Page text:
The combined winning percentage of those eight teams in 2011 was a stout 70-58 (.547,), due largely to the fact that Seattle hosts the three best teams in the NFL based on last year's records (GB, NE, SF). That obstacle is mitigated somewhat by homers against the Rams (2-14) and Minnesota (3-13), but the fact remains that the 'Hawks have some heavy lifting to do in Century Link this fall.
There are two ways to see this half of the schedule; one way is to bitch about having to play so many good teams. The other way is to be grateful that they play those games in the field-leveling comfort provided by 67,000 rowdy lunatics. I, for one, choose the latter. Plus, this sets Seattle up to finish out on a two-game home-stretch against divisional opponents, and that's gonna be all kinds of fun.
Seattle's other half of the schedule is an easier one, at least at face value. Their road games will take place in weeks 1, 4, 5, 7, 8, 12, 13, and 15. Their opponents in those contests will be Arizona, St. Louis, Carolina, San Francisco,Detroit Lions, Miami Dolphins, Chicago Bears, and Buffalo Bills. The combined record of those teams is 59-69 (.461), which is helpful given Seattle's historical struggles away from home.
Bonus: the Seahawks finally get to play a road game in Chicago!
The Seahawks will have Week 11 to rest. I've always preferred late-season byes to early-season ones, as teams are more beat up late in the year. Seattle will undoubtedly have more players dealing with injuries after ten games than after, say, five, so an 11th-week respite will be a relief for more in-need players than last season's Week 6 bye was.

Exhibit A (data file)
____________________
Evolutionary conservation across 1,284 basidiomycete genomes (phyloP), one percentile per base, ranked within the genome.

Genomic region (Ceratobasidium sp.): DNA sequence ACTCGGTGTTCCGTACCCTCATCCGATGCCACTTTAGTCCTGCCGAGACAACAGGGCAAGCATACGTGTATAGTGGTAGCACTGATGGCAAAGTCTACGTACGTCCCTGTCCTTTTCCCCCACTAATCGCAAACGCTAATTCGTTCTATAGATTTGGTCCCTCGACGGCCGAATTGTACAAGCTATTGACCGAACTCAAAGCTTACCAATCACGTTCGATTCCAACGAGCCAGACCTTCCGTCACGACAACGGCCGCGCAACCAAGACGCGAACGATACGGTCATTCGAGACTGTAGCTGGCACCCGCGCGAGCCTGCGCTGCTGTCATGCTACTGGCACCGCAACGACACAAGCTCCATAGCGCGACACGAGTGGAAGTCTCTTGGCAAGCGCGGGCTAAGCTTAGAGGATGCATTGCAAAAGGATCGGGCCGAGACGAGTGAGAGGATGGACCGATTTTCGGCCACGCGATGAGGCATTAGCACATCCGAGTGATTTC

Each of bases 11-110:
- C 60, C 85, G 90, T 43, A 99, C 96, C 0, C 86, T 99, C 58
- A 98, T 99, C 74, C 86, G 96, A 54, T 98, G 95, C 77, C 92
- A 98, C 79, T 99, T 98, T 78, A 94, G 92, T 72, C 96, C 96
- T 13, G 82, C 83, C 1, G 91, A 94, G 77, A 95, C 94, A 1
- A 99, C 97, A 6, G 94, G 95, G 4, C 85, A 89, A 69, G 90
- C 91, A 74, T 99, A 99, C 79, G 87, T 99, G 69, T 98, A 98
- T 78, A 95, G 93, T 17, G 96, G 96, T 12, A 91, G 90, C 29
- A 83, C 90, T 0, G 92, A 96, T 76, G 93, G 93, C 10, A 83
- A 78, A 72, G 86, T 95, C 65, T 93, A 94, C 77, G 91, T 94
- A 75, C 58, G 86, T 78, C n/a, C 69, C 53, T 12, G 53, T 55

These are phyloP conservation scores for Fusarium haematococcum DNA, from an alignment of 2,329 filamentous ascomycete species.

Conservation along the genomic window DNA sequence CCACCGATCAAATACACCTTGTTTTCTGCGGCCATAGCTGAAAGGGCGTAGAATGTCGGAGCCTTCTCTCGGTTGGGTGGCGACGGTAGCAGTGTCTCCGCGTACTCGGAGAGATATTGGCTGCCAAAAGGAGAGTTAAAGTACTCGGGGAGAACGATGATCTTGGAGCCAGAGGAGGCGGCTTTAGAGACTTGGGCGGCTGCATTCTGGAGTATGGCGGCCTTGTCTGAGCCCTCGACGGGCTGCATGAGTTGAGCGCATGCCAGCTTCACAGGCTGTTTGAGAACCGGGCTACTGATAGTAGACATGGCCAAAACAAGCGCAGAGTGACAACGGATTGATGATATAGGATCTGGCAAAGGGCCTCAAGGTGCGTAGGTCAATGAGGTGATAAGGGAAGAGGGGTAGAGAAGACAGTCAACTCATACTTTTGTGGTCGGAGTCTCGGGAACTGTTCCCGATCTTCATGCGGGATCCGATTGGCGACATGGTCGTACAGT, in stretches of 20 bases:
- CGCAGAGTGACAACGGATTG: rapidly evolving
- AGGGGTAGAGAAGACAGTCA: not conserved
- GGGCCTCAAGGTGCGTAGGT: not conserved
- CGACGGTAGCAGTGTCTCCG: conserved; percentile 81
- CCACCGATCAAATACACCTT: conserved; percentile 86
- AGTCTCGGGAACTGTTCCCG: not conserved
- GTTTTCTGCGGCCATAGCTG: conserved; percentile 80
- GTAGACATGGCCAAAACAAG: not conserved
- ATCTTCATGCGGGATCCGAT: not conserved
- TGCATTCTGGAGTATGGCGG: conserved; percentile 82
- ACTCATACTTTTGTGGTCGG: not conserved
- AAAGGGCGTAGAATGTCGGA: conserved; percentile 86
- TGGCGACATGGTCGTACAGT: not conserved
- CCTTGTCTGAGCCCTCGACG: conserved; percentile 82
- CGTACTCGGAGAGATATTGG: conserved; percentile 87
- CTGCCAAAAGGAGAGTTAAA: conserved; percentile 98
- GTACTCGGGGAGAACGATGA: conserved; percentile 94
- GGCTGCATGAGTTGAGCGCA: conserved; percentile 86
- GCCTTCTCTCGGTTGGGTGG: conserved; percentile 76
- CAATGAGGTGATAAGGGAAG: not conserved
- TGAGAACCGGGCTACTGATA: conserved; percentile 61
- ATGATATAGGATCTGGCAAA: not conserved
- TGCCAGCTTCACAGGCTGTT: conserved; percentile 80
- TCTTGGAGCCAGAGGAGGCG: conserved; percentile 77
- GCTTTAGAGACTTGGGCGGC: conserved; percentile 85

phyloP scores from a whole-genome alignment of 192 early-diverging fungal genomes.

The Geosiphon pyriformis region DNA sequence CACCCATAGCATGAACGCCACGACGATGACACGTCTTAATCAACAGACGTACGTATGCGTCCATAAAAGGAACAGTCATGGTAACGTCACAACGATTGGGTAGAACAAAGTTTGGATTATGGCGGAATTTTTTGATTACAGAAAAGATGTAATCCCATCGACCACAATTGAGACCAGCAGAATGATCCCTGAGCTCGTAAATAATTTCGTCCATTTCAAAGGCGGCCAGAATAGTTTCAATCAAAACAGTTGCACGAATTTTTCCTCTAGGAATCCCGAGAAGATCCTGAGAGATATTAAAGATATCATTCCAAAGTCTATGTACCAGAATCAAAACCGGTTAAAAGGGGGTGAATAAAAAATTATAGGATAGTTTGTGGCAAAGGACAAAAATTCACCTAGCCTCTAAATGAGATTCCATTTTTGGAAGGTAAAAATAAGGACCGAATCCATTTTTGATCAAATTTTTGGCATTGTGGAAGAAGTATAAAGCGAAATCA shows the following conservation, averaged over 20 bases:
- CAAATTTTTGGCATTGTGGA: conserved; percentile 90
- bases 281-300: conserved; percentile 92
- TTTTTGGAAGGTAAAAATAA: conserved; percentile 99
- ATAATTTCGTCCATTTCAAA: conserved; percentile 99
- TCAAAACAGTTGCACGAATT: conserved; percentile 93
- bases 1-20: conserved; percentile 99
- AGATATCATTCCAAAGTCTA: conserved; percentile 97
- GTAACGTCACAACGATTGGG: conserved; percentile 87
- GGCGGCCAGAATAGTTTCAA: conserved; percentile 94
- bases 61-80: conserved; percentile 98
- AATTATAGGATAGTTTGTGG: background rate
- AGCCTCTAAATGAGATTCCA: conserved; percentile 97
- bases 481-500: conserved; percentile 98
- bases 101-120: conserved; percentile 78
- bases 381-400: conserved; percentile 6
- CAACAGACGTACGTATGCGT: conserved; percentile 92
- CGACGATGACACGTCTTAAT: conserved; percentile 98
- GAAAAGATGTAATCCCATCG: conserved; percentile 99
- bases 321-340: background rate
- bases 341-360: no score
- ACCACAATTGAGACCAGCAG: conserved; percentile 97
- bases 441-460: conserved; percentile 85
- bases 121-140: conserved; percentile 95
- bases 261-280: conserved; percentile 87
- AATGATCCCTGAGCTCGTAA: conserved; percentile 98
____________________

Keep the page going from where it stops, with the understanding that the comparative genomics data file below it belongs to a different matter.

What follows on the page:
Each season, the Seahawks log more travel miles than just about any team in the NFL, the result of a geographical isolation that has plagued Seattle teams since Lewis and Clark set up America's first national wiffle ball league. Last year, Seattle flew a total of 26,918 miles (an average of 3,365 round-trip miles per road game). So how does this year's gauntlet stack up? Even more total distance. 28,456 miles (3,557 round-trip per road game), to be exact.
The struggles that West Coast teams face when playing in the Eastern Time Zone are well-documented, and Seattle makes that journey three times, just like last time. The one noticeable quirk in the 2012 road is that their game against the Bills will take place in Toronto.*
*Side note: If I was a Bills fan, I'd be pissed all the way off if I had to forfeit a home game just so the NFL could expand their international appeal. I mean, I totally get why Goodell does it; increasing brand awareness is smart business, but from a fan's perspective, it blows. Imagine if one of the games you eagerly anticipated attending this year was up in Vancouver, BC. You'd be furious, especially since you're not allowed to cross the border for five more years because of that one thing that allegedly happened with the DVDs and the hooker and the pygmy goats two years ago.